Post 8 Travels in the Library
July 2013 These last two weeks, I have been hunkered down in the Upper Reading Room of the Bodleian Library in Oxford, reading. To my right, coat, bag, phone, and a pile of eighteenth century calf-bound books stashed in grey cardboard boxes. These are the travel-books that have never done much travelling themselves. Instead of falling to pieces in a long-dead traveller’s pocket in some hotel or inn, they are the one copy of that book that a copyright library like the Bodley is entitled to.
In their pages I have been travelling across Europe at break-neck speed. I have left from Dover by packet and hurried to Dieppe, taken carriage or post-horse through Rouen to Paris, paused to sample Paris society before taking the road again for Nice or Marseilles, packed again to travel across the Jura and so arrived in Turin and then onwards; I have travelled to Plymouth, taken ship via Biscay and been landed sick in Lisbon or Leghorn; I have been ferried to Brussels and then been rowed down the Rhone into the heart of Switzerland, paused in Geneva, made a series of excursions around the Alps, hurried over Napoleon’s new road through the Simplon pass and so down to Milan and then through the Veneto to the sleazy delights of Venice. I have travelled by packet, row-boat, cabriolet, calèche, char-a-banc, post-chaise, private carriage, cart, by donkey and on foot. I have viewed antiquities, art, churches, literature, landscape beauties, geology, local customs, and considered the political and religious state of the nations. I have travelled with poets young and old, bad and good, with a honeymooning wife and a middle-aged Oxford don, with an engagingly silly young gentleman pedestrian and with milord’s six carriage entourage complete with library and menagerie, with intrepid women and invalid men. I have travelled with some of the best company the age could offer – with Byron, Shelley, Mary Shelley, Rousseau, Madame de Staël, William Beckford, Lady Sydney Morgan, Humphrey Davy, Chateaubriand and many others.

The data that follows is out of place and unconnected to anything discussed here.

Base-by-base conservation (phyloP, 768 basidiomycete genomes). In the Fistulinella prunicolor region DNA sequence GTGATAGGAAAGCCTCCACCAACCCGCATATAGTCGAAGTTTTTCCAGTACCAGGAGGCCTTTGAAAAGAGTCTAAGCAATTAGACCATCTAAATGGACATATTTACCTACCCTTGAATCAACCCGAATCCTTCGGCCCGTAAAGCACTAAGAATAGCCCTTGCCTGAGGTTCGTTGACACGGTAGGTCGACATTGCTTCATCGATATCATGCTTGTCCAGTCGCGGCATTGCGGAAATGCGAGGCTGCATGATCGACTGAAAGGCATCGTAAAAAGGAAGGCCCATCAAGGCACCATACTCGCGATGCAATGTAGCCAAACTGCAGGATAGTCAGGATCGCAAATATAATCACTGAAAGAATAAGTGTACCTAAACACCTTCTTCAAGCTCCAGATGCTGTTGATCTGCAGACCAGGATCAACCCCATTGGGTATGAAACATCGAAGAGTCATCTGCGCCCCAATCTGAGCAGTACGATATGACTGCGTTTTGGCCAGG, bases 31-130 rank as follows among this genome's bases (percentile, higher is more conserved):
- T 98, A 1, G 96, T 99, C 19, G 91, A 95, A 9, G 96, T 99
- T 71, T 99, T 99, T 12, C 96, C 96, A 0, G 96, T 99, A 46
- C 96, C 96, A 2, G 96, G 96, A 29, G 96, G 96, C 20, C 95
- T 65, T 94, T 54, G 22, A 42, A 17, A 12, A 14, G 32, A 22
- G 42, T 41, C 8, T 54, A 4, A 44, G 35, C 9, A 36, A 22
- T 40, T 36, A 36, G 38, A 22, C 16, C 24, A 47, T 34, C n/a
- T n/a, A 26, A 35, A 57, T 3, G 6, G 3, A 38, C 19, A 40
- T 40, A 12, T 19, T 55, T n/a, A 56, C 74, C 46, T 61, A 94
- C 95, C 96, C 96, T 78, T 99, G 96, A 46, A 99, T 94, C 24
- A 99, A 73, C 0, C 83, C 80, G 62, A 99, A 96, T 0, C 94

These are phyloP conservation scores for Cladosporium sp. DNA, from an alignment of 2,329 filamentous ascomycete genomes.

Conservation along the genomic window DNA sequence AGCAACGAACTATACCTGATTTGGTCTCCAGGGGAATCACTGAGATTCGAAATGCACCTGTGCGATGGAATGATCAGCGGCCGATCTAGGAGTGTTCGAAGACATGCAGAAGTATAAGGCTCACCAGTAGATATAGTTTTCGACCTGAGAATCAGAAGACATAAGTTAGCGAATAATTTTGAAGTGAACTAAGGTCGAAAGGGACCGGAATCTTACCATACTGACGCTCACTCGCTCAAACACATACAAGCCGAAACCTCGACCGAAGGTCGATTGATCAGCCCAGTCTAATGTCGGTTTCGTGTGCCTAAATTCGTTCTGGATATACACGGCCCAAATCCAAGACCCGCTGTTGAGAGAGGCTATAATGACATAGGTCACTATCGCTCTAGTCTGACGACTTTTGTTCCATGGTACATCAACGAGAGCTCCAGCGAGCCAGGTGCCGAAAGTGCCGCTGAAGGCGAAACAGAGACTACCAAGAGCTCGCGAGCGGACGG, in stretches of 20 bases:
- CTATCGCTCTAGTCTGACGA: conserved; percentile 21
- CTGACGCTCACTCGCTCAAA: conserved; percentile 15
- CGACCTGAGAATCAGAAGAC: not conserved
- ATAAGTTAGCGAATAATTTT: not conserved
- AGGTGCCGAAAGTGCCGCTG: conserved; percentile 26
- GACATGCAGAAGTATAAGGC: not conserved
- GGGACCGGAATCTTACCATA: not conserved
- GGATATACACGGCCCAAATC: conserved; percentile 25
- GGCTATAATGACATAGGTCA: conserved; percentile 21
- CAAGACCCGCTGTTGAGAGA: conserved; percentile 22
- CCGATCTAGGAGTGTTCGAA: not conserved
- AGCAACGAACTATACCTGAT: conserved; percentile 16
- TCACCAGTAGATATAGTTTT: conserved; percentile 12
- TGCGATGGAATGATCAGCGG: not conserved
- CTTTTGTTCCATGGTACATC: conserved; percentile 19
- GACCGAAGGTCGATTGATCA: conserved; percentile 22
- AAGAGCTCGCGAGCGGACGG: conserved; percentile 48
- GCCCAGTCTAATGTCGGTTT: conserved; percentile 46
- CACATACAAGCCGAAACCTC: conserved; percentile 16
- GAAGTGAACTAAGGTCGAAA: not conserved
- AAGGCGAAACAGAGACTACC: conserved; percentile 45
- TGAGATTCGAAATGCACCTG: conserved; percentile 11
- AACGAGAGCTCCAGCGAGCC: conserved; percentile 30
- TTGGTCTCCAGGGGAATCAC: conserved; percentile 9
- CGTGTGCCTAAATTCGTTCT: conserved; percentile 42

The object of this odd and enthralling exercise is to write a conference paper to an unnervingly tight deadline. I am trying to describe how travel and tourism lived out and inscribed a global literary culture across the European map. My interest spans from the late 1780s through to the 1830s, but this paper is about the years immediately following Waterloo, when English travellers flooded into continental Europe and conducted a stock-take on the wreckage of what was left after a world war. I’ve been trying to work out what were the must-see literary locations for the post-Waterloo traveller. What emerges looks something like this:
Literary Locations: The Top Ten
- Voltaire’s chateau, Ferney
- Locations associated with Rousseau’s novel at Clarens and Vevey, on the shores of Lake Geneva
- Rousseau’s houses at Motiers, and Ile St Pierre in Lake Bienne
- Gibbon’s summerhouse, Lausanne
- Petrarch’s house, Vaucluse
- Petrarch’s house, Arquà
- Juliet’s tomb,Verona
- Tasso’s cell, Ferrara
- Ariosto’s armchair, Ferrara
10. Virgil’s tomb, near Naples
11. Loch Katrine, associated with Walter Scott’s poem The Lady of the Lake
But there were, of course, others. One of the more surprising is the so-called ‘tomb of Narcissa’, the poet Edward Young’s daughter in what are now the botanic gardens in Montpellier. Buried there at the dead of night because she was a protestant, the young woman’s grave became a paradigmatic romantic location, as the many plaques there, quoting Young, Valery and Gide on their visits now attest.
As a risky generalization, what gets romantic tourists going is solitary figures expressing extreme and irresolvable emotion in extreme settings. These figures may be historical or fictional; what is essential is that they should have a first person voice, which must place them in the setting and suffuse it with ‘associations’. The tourist then revives these within their memory, and the travel-writer reiterates this process by selective quotation. The figure that links the most important sites is imprisonment or exile.
So much for the basic academic enquiry I’m working out. Round the edges of it, though, all these travellers come alive – the exasperatingly silly, the depressingly practical, the man of the world, the crashing bore – no doubt all dragged at the heels of the same long-suffering post-horses. What discomforts, miseries and adventures these privileged travellers endured – the bride who found herself giving birth at Como on her extended honeymoon and a few days later having her new baby baptised in the snows of the Simplon pass because there was an English clergyman passing through; the undergraduate who thought it would be reasonable to walk the St Bernard Pass bare-legged one night in December; the woman whose daughter sickened, died, and was buried in a matter of hours at Rome; the callow lawyer of ‘military height’ who narrowly escaped enlistment into the Prussian army!